- The Washington Times - Sunday, November 16, 2003

Gov. Robert L. Ehrlich Jr. is revamping the Maryland correctional system to focus on rehabilitating criminals instead of giving them long-term prison sentences.

“It is my vision,” Mr. Ehrlich, a Republican, told The Washington Times. “It is a vision I have always had and advocated.”

The major part of Mr. Ehrlich’s plan is allocating $2 million to hire 210 staffers to rehabilitate prisoners before their release.

“It is giving people who are coming back to the community a choice not to re-offend.” he said. “Basically, they [will] have a choice now.”

About 25 states in the past year have replaced mandatory sentencing with treatment, rehabilitation or early-release programs.

The shift away from “get tough” sentencing has been led mostly by Republican lawmakers who are faced with a state budget crisis and are unwilling to increase taxes to build more prisons.

Kansas legislators, for example, needed to build $15 million worth of prisons but instead passed a law that sends some nonviolent drug offenders to treatment instead of jail.

John Vratil, a Republican and chairman of the state Senate Judiciary Committee, said the change could reduce Kansas’ prison population by about 15 percent.

Maryland faces a shortfall of more than $700 million.

Alabama, Iowa, Missouri, Wisconsin and Washington also have passed similar legislation for first-time or nonviolent criminals.

However, Mr. Ehrlich said he conceived the plan long before the recent trend, when he was serving in Congress several years ago.

“It is coming down from me because I think that it is the right thing to do,” he said. “I know that a lot of different governors have been associated with it, but this is something that my administration has supported since day one.”

Mr. Ehrlich pledged a “significant increase” in the amount of money spent on drug treatment during his 2002 gubernatorial campaign, according to the Associated Press.

He also said Gov. Parris N. Glendening, a Democrat, had failed to provide adequate drug treatment to prison inmates and juvenile offenders and, as a result, recidivism was “guaranteed.”

Mary Ann Saar, Maryland’s secretary of Public Safety and Correctional Services, said an audit of the state’s correctional system found more than 218 extra employees. She said during the next three years, those employees would be used to staff new facilities or be phased out through attrition.

Mrs. Saar also said the savings from eliminating those employees and the $2 million pledged by Mr. Ehrlich will pay for 210 teachers, case managers, social workers, substance-abuse counselors and transition coordinators. She expects the changes will reduce the state’s 51 percent recidivism rate, which exceeds the national average.

She said the new system also will give everybody access to information about “their risks and their needs.”

“Once [the inmates] are ready to come out we will have a release plan for them,” Mrs. Saar said. “In other words, if you have been getting substance-abuse treatment we don’t want to drop you off the cliff. We want to make sure you are able to continue getting treatment, if you need it.”

Mary D’Ambrogi, director of prison outreach for the Archdioceses of Baltimore, lauded the plan.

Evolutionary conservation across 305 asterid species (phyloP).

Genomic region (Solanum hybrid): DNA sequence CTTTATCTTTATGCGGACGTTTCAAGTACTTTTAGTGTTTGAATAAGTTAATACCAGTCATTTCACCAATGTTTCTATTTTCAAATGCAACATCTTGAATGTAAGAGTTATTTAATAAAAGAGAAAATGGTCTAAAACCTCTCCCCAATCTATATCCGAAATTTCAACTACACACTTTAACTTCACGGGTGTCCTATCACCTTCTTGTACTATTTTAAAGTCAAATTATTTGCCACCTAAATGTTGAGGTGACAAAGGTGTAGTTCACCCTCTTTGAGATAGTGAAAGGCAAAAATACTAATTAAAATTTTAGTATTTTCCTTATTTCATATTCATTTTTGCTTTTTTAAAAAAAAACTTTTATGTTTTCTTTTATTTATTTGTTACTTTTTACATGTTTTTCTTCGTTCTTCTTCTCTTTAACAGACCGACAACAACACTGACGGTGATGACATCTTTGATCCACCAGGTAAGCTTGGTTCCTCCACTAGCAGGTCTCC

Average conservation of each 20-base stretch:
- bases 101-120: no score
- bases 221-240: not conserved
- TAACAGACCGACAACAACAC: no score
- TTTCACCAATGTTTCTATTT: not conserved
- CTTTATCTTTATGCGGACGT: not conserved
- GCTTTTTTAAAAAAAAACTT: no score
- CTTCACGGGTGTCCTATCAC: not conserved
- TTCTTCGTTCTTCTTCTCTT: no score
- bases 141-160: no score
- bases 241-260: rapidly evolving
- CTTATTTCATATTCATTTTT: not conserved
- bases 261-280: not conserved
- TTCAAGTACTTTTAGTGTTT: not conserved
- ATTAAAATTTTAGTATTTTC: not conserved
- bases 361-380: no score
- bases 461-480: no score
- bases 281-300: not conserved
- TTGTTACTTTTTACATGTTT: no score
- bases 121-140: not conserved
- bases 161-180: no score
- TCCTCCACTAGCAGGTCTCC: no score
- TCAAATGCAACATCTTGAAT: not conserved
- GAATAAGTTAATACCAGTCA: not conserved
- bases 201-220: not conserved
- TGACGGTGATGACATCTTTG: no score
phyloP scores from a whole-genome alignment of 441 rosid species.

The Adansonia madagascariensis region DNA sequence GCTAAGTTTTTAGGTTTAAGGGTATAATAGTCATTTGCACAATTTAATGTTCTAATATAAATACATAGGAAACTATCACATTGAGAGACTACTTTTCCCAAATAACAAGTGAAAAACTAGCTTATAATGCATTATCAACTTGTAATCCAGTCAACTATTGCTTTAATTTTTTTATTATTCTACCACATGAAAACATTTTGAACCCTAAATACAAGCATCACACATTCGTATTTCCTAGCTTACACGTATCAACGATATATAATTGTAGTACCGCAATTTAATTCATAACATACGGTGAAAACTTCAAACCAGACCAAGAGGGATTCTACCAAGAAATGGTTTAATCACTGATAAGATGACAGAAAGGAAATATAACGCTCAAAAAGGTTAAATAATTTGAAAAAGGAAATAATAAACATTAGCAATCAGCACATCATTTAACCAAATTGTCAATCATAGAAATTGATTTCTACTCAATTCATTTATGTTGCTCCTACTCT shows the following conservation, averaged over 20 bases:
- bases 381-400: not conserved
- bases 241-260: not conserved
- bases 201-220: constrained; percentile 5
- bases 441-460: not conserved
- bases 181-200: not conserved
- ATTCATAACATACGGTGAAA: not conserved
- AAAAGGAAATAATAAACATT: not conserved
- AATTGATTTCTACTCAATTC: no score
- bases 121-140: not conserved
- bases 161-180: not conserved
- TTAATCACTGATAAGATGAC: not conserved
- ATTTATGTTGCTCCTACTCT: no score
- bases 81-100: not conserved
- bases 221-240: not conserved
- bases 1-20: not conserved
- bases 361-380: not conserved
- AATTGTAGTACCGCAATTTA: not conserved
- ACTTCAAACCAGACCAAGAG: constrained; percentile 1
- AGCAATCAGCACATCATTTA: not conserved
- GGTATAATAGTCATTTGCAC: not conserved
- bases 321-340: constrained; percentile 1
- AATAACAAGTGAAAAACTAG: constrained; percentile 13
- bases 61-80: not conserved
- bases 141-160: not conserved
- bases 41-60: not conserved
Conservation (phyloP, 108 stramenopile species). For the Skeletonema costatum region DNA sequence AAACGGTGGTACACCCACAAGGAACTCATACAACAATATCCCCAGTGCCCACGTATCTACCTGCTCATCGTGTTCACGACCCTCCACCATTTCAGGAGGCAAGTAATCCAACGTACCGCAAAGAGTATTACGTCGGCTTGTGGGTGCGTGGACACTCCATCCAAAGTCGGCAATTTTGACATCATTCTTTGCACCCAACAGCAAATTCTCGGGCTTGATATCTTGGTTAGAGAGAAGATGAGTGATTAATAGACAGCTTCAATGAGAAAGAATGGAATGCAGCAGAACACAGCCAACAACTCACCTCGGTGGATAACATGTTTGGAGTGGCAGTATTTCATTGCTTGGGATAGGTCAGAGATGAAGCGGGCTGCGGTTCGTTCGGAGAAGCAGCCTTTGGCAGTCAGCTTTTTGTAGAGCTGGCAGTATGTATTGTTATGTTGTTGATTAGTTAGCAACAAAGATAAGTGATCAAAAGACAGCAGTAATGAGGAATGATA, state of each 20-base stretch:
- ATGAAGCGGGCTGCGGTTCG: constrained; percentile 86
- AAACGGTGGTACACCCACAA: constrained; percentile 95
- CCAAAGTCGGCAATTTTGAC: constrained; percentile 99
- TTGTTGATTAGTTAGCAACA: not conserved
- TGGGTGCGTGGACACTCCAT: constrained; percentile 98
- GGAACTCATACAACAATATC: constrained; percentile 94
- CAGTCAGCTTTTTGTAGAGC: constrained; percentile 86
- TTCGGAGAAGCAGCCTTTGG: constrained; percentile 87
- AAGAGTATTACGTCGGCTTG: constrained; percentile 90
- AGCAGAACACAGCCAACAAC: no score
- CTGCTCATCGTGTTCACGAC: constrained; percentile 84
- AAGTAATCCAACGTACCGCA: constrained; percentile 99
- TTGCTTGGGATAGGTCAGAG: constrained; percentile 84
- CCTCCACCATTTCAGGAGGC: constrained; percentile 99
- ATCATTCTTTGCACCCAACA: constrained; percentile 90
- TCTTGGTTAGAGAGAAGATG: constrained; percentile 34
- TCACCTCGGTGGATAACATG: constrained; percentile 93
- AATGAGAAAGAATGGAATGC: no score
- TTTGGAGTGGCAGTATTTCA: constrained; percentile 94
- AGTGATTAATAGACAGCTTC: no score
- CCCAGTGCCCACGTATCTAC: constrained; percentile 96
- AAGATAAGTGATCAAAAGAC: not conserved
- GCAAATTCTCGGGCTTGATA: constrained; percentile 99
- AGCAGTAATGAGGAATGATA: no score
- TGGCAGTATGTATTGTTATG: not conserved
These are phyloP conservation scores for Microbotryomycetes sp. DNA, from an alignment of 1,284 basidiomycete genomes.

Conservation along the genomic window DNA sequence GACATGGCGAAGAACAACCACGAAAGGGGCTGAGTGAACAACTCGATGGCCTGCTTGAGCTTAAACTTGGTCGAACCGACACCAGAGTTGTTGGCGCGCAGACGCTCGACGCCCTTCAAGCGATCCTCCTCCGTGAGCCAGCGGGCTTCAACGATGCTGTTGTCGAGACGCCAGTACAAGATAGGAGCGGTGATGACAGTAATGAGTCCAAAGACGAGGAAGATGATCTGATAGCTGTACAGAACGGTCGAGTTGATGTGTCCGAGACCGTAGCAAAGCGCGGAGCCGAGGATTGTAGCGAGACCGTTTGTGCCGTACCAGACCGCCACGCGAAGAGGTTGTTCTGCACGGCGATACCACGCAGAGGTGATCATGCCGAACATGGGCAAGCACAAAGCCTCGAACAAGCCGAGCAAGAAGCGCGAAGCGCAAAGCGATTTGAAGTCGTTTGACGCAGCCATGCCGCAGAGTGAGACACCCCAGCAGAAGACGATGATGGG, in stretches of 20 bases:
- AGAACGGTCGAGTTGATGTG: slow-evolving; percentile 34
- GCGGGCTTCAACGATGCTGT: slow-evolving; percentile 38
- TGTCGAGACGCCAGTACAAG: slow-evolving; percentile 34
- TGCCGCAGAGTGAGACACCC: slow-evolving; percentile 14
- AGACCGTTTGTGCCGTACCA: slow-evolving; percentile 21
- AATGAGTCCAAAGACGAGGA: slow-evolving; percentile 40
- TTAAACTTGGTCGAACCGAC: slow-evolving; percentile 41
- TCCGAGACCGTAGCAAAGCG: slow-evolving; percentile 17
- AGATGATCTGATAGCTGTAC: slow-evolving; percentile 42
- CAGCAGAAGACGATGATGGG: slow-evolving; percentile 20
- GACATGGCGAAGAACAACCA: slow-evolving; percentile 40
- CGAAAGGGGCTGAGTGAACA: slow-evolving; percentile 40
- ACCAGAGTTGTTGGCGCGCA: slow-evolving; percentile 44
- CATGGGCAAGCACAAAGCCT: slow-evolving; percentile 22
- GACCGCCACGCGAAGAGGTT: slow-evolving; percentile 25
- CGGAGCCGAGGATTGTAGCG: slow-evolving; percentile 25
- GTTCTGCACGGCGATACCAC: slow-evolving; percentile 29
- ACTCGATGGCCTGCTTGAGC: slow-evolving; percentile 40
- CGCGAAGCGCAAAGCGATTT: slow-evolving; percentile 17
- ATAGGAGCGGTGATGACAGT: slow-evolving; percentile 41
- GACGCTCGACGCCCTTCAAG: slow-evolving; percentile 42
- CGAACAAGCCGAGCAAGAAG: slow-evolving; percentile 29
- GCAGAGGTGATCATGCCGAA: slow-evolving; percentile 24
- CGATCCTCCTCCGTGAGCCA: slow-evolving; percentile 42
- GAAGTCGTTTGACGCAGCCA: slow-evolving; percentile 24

“We are being very wise stewards if we realize that we need to help people who are coming home from prison,” she said. “It shows that there are people in the administration who realize that these people need help and are wise enough to do something about it.”

Nancy Moran, an independent prisoner advocate, also agreed.

“It is a very positive change and it should have been done years ago,” she said.

The plan seems to have bipartisan acceptance and the support of at least one crime victim.

“I applaud the secretary for taking a look at recidivism and trying to remedy the problem with a solution,” said state Sen. Ulysses Currie, Prince George’s County Democrat and chairman of the Budget and Taxation Committee. “I know what we are doing now is not working.”

Portia J. Cox of Prince George’s County victims services said she supported the plan as long as offenders are not released early.

Pat K. Johnson, a Forestville resident whose son, Marc, was killed by a repeat offender nine years ago also supports the plan.

“I think it is wonderful idea,” she said. “And I think it would be better served if victims were allowed to spend time with some of the inmates. It may not help all of them, but if it helps one, I think it is worth it.”

A new Justice Department study could help prison officials plan for the changes.

The study found that of 9,691 men convicted of rape, sexual assault and child molestation and released in 1994, 43 percent were arrested for a crime within three years, compared with 68 percent of all other former inmates.

Ryan King, one of the researchers, suggested the difference might be because the most serious rapists, sexual assaulters and child molesters do not get released in the first place and are unable to commit more crimes.

“The corrections system is clearly being very cautious about who is being released from prison for sex offenses,” he said.

The study was released last year and examines how often 272,111 prisoners set free in 1994 by 15 states ended up behind bars again within three years. The study is the largest and most comprehensive look ever at prison recidivism.

The study found that those with long criminal records also were more likely to commit a sex crime after they got out of prison. The report stated 8 percent were re-arrested if they previously had committed 11 to 15 offenses.

The study examined prison releases in Maryland, Virginia, Arizona, North Carolina, California, Michigan, Ohio, Delaware, Minnesota, Oregon, Florida, New Jersey, Texas, Illinois and New York.

• This article is based in part on wire service reports.

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